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Thursday, 11 October 2012

Wednesday 10th October Afternoon, Magnificent Istanbul - Topkapi Palace

Oh My, Oh My! What can I tell you? Istanbul is wonderful. Full of mosques and minarets, history, architecture, opulence, curly, over the top squiggly patterns and more shopping than can ever be achieved. So many sights and smells, so much noise, colour and life here. I love it.
The Black Watch was given the best berth in the port, right alongside the old city and all the places we wanted to see. As we finished docking, the muezzin (pronounced muathin) started to call the faithful to prayer, the sound blasted out of loudspeakers on the the minarets of the mosque nearest to us. Then another muezzon in another mosque started his call, then another and another. The air was filled with wailing song, almost like the various mosques were trying to out do each other. There are no Mosques where I live, and I found the sound quite magical.
And so here we are, in Istanbul and there is so much to see. We knew we wanted to get to the Blue Mosque, and I’d taken note of the Hagia Sophia, as well as the Topkapi Palace, but the tourist maps are covered with marks detailing interesting places. We aimed was to see as many as possible.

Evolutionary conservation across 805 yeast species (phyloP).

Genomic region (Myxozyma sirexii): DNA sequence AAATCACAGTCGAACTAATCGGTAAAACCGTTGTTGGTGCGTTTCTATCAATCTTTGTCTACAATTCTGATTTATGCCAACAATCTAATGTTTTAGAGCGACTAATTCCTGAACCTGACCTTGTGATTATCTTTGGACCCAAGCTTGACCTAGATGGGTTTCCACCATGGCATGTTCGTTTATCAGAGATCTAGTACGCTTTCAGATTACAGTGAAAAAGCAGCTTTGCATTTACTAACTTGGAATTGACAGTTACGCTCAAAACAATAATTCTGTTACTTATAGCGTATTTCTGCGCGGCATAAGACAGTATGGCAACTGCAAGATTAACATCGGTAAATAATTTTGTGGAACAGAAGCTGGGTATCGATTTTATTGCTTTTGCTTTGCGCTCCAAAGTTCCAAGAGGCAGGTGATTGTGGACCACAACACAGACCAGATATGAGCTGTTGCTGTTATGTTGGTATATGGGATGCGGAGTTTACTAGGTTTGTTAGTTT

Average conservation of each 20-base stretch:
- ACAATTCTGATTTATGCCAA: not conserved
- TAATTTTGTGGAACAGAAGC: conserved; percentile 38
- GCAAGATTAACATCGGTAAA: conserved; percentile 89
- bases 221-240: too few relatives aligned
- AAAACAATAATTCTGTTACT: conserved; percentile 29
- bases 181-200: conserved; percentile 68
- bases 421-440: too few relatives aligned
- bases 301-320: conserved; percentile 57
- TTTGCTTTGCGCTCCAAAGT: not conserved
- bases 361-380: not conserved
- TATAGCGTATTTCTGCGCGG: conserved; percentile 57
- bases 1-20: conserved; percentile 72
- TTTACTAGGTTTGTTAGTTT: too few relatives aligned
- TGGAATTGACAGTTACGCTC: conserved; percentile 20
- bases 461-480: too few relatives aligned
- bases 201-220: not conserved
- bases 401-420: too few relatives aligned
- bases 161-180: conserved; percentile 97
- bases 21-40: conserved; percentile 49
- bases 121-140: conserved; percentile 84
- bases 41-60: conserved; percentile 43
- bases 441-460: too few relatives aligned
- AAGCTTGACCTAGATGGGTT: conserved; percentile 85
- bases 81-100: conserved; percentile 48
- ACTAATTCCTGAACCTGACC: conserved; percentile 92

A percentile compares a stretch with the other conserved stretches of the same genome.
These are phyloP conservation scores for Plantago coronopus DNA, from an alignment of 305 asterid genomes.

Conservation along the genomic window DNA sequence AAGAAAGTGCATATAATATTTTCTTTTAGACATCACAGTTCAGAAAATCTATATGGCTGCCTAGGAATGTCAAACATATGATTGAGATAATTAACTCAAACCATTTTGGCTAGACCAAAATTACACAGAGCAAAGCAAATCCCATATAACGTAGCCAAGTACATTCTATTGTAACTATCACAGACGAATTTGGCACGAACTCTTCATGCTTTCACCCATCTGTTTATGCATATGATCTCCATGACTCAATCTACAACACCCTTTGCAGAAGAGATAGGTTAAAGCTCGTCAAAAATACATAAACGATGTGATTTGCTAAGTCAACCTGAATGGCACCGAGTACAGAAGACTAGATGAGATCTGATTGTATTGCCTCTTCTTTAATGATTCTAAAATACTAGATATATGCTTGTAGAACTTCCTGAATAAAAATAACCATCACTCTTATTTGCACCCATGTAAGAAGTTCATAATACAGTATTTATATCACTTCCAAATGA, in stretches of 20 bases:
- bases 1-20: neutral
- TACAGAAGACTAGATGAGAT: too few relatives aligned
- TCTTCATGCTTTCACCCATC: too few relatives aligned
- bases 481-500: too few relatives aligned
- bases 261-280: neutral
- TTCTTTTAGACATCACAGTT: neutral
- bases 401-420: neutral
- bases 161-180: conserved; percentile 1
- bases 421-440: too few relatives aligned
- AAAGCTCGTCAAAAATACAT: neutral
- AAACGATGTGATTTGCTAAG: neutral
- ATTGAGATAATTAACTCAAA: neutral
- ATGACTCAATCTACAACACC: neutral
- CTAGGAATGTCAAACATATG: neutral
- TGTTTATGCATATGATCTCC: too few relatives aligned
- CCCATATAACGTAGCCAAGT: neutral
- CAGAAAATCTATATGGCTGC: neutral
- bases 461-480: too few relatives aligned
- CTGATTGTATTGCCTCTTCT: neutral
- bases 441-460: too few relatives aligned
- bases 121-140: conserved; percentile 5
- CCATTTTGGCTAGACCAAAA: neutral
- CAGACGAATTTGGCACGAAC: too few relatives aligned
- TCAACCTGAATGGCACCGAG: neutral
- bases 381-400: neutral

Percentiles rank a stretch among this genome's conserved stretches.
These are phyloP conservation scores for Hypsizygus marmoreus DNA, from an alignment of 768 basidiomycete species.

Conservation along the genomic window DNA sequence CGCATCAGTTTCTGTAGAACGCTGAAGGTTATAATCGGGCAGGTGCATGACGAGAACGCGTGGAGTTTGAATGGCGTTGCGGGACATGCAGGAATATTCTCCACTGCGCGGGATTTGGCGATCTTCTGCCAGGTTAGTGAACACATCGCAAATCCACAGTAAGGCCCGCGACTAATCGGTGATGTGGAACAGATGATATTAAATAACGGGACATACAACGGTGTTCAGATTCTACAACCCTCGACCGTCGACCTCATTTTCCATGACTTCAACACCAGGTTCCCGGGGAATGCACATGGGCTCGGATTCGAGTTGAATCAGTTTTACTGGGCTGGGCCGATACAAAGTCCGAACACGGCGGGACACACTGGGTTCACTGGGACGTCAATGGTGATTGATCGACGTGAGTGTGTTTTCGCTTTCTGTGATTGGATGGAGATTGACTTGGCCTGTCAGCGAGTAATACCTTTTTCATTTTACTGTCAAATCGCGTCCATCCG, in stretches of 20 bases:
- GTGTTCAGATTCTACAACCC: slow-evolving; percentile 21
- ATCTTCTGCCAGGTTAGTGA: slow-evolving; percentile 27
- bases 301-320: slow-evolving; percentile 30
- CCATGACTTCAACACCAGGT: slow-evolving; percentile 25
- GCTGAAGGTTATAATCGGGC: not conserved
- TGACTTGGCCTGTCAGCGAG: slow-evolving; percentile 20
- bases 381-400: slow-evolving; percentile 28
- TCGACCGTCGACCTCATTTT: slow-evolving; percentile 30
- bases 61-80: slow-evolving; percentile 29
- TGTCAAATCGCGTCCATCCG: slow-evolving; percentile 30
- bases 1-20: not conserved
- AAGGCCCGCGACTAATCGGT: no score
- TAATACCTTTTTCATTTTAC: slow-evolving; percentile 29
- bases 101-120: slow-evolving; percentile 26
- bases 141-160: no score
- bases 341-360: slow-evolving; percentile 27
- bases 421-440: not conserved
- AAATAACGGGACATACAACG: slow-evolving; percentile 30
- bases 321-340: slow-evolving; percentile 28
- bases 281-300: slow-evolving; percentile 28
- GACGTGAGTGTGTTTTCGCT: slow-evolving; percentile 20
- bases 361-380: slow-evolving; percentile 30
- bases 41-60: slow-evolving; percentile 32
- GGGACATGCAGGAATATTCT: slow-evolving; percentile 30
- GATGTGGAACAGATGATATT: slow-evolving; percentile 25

Istanbul Topkapi Palace The Gate of Salutation
We got off the ship and started to walk in the general direction of the Blue Mosque and made our first discovery on the way - Gulhane Park. We walked through it to get closer to the Sultanahmet District, where all the interesting stuff starts, and thoroughly enjoyed the very pleasant,tranquil nature of the little park. The noisiest things there were the green parrots winging through the tree tops, and the hooded crows scrabbling on the ground. Lovely to see. The park runs alongside the Topkapi Palace. When we got to the end we turned left to find the entrance of the palace. I warned Peter that this place is massive, and would probably take us all afternoon to look round. I don’t think he believed me. It cost 25 Turkish Lira (about £10) each to get in.
Topkapi palace was the centre of power and home of the Ottoman Sultans and their families for several hundred years. Over that time it grew, successive Sultans adding new buildings, each as opulent as the first. Some of the riches and wealth that used to be part of the palace are displayed in various museum rooms throughout. We saw the Spoonmaker Diamond, a pear shaped 86 carat diamond found on top of a rubbish tip and stunning gold candlesticks, 5 ft high. weighing 46 kg each and covered in diamonds. There were religious artifacts including a footprint of the Prophet Mohammed and a cutting of his hair. There were magnificent examples of weapons, armour, uniforms, furniture and household items. We did wonder how on earth the people of the time could have worn some of the clothes though? They were massive! The owner would have had to have been about 10 foot tall.